The alternative prey hypothesis predicts that the interaction between generalist predators and their main prey is a major driver of population dynamics of alternative prey species. In Fennoscandia, changes in climate and human land use are assumed to alter the dynamics of cyclic small rodents (main prey) and lead to increased densities and range expansion of an important generalist predator, the red fox Vulpes vulpes. In order to better understand the role of these potential changes in community structure on an alternative prey species, willow ptarmigan Lagopus lagopus, we analyzed nine years of population census data from SE Norway to investigate how community interactions affected their population dynamics. The ptarmigan populations showed no declining trend during the study period, and annual variations corresponded with marked periodic small rodent peaks and declines. Population growth and breeding success were highly correlated, and both demographic variables were influenced by an interaction between red fox and small rodents. Red foxes affected ptarmigan negatively only when small rodent abundance was low, which is in accordance with the alternative prey hypothesis. Our results confirm the important role of red fox predation in ptarmigan dynamics, and indicate that if small rodent cycles are disrupted, this may lead to decline in ptarmigan and other alternative prey species due to elevated predation pressure.
Ammonium nitrate and calcium ammonium nitrate are the most commonly used straight nitrogen fertilisers in Europe, accounting for 43% of the total nitrogen used for fertilisers. They are both produced in a similar way; carbonate can be added as a last step to produce calcium ammonium nitrate. The environmental impact, fossil energy input and land use from using gasified biomass (cereal straw and short rotation willow (Salix) coppice) as feedstock in ammonium nitrate production were studied in a cradle-to-gate evaluation using life cycle assessment methodology. The global warming potential in the biomass systems was only 22-30% of the impact from conventional production using natural gas. The eutrophication potential was higher for the biomass systems due to nutrient leaching during cultivation, while the acidification was about the same in all systems. The primary fossil energy use was calculated to be 1.45 and 1.37MJ/kg nitrogen for Salix and straw, respectively, compared to 35.14MJ for natural gas. The biomass production was assumed to be self-supporting with nutrients by returning part of the ammonium nitrate produced together with the ash from the gasification. For the production of nitrogen from Salix, it was calculated that 3914kg of nitrogen can be produced every year from 1ha, after that 1.6% of the produced nitrogen has been returned to the Salix production. From wheat straw, 1615kg of nitrogen can be produced annually from 1ha, after that 0.6% of the nitrogen has been returned.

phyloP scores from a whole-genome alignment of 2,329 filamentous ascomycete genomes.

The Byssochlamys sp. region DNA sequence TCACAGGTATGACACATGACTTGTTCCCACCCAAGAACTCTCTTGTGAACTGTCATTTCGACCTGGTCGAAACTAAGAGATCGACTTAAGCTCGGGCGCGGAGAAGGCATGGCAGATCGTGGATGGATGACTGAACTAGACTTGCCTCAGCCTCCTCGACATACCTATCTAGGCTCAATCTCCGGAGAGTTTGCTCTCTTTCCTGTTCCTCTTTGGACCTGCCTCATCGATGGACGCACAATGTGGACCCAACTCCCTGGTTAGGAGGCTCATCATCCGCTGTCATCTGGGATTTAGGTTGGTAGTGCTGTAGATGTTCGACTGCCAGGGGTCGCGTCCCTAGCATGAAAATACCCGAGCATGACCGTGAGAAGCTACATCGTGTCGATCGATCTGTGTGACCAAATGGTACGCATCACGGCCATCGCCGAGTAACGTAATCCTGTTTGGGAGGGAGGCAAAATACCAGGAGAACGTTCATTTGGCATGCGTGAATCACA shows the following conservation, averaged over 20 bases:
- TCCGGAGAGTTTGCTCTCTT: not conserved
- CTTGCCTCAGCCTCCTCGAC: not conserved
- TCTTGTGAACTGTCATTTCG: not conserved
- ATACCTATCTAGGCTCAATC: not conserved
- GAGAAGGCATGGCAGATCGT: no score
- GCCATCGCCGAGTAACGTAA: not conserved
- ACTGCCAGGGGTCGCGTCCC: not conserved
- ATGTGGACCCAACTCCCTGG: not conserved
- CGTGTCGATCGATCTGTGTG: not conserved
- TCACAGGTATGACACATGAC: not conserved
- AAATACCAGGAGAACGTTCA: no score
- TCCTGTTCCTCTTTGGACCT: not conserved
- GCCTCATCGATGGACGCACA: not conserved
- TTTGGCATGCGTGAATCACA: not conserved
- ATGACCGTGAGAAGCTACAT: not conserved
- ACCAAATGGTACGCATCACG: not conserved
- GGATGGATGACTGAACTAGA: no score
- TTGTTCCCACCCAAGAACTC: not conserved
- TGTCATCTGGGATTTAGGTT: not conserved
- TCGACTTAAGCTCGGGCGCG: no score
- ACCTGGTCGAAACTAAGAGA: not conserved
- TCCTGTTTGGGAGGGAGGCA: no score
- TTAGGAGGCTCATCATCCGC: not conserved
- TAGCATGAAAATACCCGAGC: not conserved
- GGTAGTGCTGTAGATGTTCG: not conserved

Recently, there have been several studies using open top chambers (OTCs) or cloches to examine the response of Arctic plant communities to artificially elevated temperatures. Few, however, have investigated multitrophic systems, or the effects of both temperature and vertebrate grazing treatments on invertebrates. This study investigated trophic interactions between an herbivorous insect (Sitobion calvulum, Aphididae), a woody perennial host plant (Salix polaris) and a selective vertebrate grazer (barnacle geese, Branta leucopsis). In a factorial experiment, the responses of the insect and its host to elevated temperatures using open top chambers (OTCs) and to three levels of goose grazing pressure were assessed over two summer growing seasons (2004 and 2005). OTCs significantly enhanced the leaf phenology of Salix in both years and there was a significant OTC by goose presence interaction in 2004. Salix leaf number was unaffected by treatments in both years, but OTCs increased leaf size and mass in 2005. Salix reproduction and the phenology of flowers were unaffected by both treatments. Aphid densities were increased by OTCs but unaffected by goose presence in both years. While goose presence had little effect on aphid density or host plant phenology in this system, the OTC effects provide interesting insights into the possibility of phenological synchrony disruption. The advanced phenology of Salix effectively lengthens the growing season for the plant, but despite a close association with leaf maturity, the population dynamics of the aphid appeared to lack a similar phenological response, except for the increased population observed.